How do your biggest parenting fears compare to reality?
You’re a parent. You worry. It just comes with the territory. We surveyed hundreds of parents across the United States to learn more about their worst fears. In many cases your fears are absolutely founded. But are the things you’re worried about always the biggest threats to your kids? Find out what your fellow parents fear most and whether those fears line up with the real threats facing children today.
The 5 biggest fears of US parents
Our survey shows that parents around the country worry about a variety of different things.
- 30% of respondents fear their child will be hurt in an accident.
- 25% of respondents fear someone will hurt or attack their child.
- 23% of respondents fear their children won’t feel safe in the world.
- 14% of respondents fear their kids will be kidnapped or abducted.
- 8% of respondents fear their kids will be bullied.
US parents’ worst fears change from one generation to the next
All parents worry, but parents don’t always worry about the same things. Baby boomers worry about accidents, while the tail end of the millennial generation worries that their children will feel unsafe.
- Baby Boomer parents (ages 45–65) worry that their kids will be hurt in an accident.
- Gen X parents (ages 25–44) worry that their kids will be attacked.
- Millennial parents (ages 18–24) worry that their kids will feel unsafe in the world.
What do parents fear most in your state?
Parents’ fears vary from state to state. For example, Nevada is the only state where parents’ biggest concern is bullying. Check out our map to find out what parents in your state fear most.
Compare your biggest fears to the real threats facing US children
As a parent, you’re bound to worry about your kids—but are you worried about the right things? Find out how your biggest fears compare to reality.
#1 Fear: Accidents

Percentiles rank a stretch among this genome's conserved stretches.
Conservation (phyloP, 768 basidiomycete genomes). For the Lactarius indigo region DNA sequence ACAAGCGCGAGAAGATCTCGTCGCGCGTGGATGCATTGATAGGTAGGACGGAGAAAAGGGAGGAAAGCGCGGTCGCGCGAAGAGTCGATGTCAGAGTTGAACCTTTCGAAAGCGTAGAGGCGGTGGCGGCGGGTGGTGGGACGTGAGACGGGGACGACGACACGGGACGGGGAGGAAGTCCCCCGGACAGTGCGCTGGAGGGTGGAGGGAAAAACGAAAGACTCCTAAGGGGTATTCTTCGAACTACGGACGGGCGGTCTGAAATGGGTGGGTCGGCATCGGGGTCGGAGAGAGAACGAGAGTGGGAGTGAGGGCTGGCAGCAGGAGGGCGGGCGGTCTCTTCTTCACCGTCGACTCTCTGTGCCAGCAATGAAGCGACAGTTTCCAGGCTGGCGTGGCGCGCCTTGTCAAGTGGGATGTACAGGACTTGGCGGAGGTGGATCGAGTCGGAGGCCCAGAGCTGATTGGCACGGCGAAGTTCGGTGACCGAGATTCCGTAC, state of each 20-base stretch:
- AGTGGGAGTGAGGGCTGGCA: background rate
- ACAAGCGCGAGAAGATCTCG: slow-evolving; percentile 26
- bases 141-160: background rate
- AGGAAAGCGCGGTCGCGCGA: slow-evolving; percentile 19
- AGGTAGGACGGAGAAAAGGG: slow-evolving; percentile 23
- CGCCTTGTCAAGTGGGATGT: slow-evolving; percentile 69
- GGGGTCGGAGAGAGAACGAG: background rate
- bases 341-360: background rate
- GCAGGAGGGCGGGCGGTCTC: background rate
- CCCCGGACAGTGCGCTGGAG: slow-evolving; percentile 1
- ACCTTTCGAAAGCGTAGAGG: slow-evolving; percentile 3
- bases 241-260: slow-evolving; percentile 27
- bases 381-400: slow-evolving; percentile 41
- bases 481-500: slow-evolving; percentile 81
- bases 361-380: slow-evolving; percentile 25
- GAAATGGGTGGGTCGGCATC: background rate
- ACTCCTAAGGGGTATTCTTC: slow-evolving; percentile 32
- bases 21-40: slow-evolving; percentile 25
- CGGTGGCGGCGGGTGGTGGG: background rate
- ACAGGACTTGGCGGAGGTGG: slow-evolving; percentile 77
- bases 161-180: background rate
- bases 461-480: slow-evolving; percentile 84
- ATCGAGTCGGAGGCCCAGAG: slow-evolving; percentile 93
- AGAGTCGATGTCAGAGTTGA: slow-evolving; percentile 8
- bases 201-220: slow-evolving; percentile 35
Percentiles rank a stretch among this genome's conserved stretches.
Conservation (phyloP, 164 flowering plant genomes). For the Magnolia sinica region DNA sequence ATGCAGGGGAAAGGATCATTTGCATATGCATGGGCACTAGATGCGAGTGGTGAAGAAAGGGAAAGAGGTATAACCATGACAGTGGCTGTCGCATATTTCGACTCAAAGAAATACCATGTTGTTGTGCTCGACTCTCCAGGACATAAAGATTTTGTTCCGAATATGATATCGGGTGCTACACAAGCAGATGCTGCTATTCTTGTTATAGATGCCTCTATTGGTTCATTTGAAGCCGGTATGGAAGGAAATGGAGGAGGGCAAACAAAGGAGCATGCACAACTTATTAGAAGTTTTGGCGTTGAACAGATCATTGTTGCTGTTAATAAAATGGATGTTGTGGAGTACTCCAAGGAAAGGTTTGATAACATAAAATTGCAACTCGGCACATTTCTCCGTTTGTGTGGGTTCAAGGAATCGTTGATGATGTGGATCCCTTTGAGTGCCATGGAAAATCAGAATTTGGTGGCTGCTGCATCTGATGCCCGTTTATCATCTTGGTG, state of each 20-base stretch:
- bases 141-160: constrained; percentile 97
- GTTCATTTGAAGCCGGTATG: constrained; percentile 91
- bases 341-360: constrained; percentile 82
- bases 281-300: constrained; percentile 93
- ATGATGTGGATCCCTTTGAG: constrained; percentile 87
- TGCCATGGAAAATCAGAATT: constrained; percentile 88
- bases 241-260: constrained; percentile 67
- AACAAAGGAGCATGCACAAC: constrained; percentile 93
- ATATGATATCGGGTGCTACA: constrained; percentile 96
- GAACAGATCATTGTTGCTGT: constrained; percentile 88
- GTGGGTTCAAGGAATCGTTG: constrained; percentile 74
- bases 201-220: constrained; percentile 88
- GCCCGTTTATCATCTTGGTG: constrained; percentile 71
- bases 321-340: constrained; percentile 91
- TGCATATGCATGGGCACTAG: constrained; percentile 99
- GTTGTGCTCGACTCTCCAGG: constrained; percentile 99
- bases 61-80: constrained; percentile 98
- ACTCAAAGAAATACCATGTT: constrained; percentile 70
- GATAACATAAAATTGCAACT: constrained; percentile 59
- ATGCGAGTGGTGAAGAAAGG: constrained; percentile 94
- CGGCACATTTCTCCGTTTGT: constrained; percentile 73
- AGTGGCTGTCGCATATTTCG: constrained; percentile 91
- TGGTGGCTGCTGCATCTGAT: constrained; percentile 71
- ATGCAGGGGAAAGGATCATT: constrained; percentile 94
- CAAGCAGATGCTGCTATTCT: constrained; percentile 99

Fear of accidents was the most common concern among the parents we surveyed—30% of parents said it was their top fear.
Reality: A valid fear
These parents are right to worry. Unintentional injuries were the leading cause of death among children ages one to 19 in 2015.1
If you look more closely at those unintentional injuries, you’ll see that motor vehicle accidents were the leading cause of injury deaths for children ages five to 19 in that same year.2
#2 Fear: Violence
While accidents were the most commonly reported concern, fear that someone would hurt or attack their children was a close second—25% of the parents surveyed listed this as a top worry.
Reality: A valid fear
Sadly, this fear is also founded, especially for parents with teens. Among 10- to 24-year-olds, homicide accounted for more deaths than cancer, heart disease, birth defects, flu and pneumonia, respiratory diseases, strokes, and diabetes combined.5
Violence is a particularly serious issue in the United States. Guns kill or injure a child or teenager every half hour, and US children and teens have a much higher chance of being killed by gun violence than kids the same age in 25 other high-income countries. In fact, US children are 17 times more likely to die from gun violence than kids in those other countries.6
#3 Fear: Children feeling unsafe
Of the parents we surveyed, 23% said their top fear was that their children would feel unsafe.
Reality: There are bigger things to worry about